by Rufus Johnson
Young people today would never respond to an invitation to join a Nazi Youth brigade. But they have responded to social networks to be connected to their friends and are responding in the millions to fun projects to save the world. But have they looked closely at who is behind social networking and to what uses it is being put already?
Social networks are using knowledge of everyone's friends, what everyone is doing, and now starting to use social networks for harm.
A "vast green army" is being organized by Cornell and IBM. Cornell is tightly bound to Monsanto, so its projects to get young people to locate all plant and animal species in the world and GPS map them, and even in backyards, is worrisome, to say the least since it can be used for anti-ecological corporate purposes. It could help Monsanto to locate, patent and control nature, even more than they already do - and all for free, all under the name of "ecological fun" or saving the planet, by using naive, caring young people to do the investigative work for them. Monsanto is presently defoliating the Brazilian rainforest and has been doing that in Colombia for years, and is pushing laws to make it a felony to whistleblow on agribusiness (itself).
As for IBM, they were the experts used by the Third Reich to locate Jews and their assets and to coordinate trains to the concentration camps. The huge number of deaths during the Holocaust were only possible through IBM's collection of data. Now they are roping in kids to collect data for them and using the combined power of millions of kids' computers to crunch it. They are storing information not just on kids report but on those reporting it. Through fun social networking projects, IBM is setting up global surveillance.
The Rockefellers (connected to both Monsanto and IBM) had 1/2 interest in the Holocaust. Their connection to the Bushes is shot through with control over and alteration of nature for profit. Their history and current direction are not anything young environmentalists would want to support. But since their UN plan is billed as Eco and Green and Sustainable, many young people could be misled, and not notice that the UN's real interest in Sustainable is more than suspect. It is currently letting place after place be plundered and indigenous people be forced off their land, without a word to stop them. The UN's Global Compact is directly involved with that plunder and the situation has become so serious that Global Compact Critics was formed, "an informal network of organizations and people with concerns about ... partnerships between the United Nations and companies, and corporate accountability.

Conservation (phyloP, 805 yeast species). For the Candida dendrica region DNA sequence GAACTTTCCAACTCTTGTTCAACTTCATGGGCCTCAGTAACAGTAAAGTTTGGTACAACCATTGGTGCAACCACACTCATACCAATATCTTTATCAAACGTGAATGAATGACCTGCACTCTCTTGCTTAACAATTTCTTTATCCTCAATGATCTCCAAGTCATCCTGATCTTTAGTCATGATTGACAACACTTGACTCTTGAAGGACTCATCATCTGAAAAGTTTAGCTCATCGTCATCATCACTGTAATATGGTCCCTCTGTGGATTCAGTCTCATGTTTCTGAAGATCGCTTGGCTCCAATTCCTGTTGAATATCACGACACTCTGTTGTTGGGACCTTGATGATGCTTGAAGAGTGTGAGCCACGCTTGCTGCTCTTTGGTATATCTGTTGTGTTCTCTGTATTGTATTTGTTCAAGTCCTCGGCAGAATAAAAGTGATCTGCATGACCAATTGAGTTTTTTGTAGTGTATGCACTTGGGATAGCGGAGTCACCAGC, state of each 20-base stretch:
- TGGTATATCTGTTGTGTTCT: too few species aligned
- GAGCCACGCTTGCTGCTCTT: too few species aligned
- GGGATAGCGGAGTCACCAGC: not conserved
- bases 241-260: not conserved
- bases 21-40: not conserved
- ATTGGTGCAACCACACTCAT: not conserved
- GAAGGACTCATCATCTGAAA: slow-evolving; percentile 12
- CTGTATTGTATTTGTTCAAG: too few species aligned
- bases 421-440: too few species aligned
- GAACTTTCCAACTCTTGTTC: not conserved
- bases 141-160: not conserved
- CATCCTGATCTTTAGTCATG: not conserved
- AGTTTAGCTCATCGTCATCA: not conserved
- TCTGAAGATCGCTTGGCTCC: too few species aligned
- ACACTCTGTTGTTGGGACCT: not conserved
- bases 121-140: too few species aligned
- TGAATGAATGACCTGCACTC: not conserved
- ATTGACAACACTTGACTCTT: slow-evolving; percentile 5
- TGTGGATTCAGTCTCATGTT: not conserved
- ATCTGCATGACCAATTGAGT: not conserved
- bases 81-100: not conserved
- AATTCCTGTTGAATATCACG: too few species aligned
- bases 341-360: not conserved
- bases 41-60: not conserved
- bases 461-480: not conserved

Right now, farmers, gardeners, environmentalists, indigenous people, around the world are working to save plants and animals and insects and to protect diversity, many actually hiding organic seeds or knowledge of where unique plants may be. As farmers producing organic food or milk or meat are being attacked in the US by the FDA and its food safety Czar, and even gardens are threatened, people here are even going underground to obtain fresh food, creating secret buying clubs and meeting in parking lots at night to sell farm food.